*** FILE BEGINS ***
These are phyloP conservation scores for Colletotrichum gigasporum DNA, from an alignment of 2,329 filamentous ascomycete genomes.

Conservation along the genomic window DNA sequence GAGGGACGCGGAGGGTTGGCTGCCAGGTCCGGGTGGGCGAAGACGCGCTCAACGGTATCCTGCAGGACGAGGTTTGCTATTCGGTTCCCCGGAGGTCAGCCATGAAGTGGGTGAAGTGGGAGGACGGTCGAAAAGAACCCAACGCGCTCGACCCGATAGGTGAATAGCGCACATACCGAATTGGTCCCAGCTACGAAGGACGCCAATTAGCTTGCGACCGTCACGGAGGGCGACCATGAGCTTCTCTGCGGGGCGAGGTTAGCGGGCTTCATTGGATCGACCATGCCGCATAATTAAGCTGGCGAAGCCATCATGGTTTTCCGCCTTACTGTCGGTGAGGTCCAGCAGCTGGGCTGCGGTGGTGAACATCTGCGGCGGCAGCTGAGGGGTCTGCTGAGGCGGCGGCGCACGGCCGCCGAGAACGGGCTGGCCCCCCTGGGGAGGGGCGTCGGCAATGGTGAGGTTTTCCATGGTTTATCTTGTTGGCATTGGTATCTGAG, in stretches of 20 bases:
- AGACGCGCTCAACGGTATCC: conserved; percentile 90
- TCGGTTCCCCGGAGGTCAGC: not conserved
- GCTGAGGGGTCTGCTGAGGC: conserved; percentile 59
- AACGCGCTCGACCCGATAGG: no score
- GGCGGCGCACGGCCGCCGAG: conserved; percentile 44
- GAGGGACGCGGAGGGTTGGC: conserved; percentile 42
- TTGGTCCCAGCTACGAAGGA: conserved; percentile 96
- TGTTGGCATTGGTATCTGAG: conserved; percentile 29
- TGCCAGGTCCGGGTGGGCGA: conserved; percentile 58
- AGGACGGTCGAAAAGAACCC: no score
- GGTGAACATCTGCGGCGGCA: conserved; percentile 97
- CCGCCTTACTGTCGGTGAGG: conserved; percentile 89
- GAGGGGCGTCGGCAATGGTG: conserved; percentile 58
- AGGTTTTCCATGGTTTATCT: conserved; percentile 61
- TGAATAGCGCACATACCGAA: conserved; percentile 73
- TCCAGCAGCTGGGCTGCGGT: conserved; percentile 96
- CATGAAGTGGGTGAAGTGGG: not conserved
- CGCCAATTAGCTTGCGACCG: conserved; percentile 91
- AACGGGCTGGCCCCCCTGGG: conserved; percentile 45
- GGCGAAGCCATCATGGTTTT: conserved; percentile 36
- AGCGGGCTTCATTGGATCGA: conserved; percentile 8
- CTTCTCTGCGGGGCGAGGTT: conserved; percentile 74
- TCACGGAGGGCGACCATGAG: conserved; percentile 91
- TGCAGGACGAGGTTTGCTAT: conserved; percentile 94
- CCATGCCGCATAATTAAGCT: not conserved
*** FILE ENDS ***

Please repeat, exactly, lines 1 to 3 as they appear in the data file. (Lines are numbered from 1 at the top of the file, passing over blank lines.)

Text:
These are phyloP conservation scores for Colletotrichum gigasporum DNA, from an alignment of 2,329 filamentous ascomycete genomes.

Conservation along the genomic window DNA sequence GAGGGACGCGGAGGGTTGGCTGCCAGGTCCGGGTGGGCGAAGACGCGCTCAACGGTATCCTGCAGGACGAGGTTTGCTATTCGGTTCCCCGGAGGTCAGCCATGAAGTGGGTGAAGTGGGAGGACGGTCGAAAAGAACCCAACGCGCTCGACCCGATAGGTGAATAGCGCACATACCGAATTGGTCCCAGCTACGAAGGACGCCAATTAGCTTGCGACCGTCACGGAGGGCGACCATGAGCTTCTCTGCGGGGCGAGGTTAGCGGGCTTCATTGGATCGACCATGCCGCATAATTAAGCTGGCGAAGCCATCATGGTTTTCCGCCTTACTGTCGGTGAGGTCCAGCAGCTGGGCTGCGGTGGTGAACATCTGCGGCGGCAGCTGAGGGGTCTGCTGAGGCGGCGGCGCACGGCCGCCGAGAACGGGCTGGCCCCCCTGGGGAGGGGCGTCGGCAATGGTGAGGTTTTCCATGGTTTATCTTGTTGGCATTGGTATCTGAG, in stretches of 20 bases:
- AGACGCGCTCAACGGTATCC: conserved; percentile 90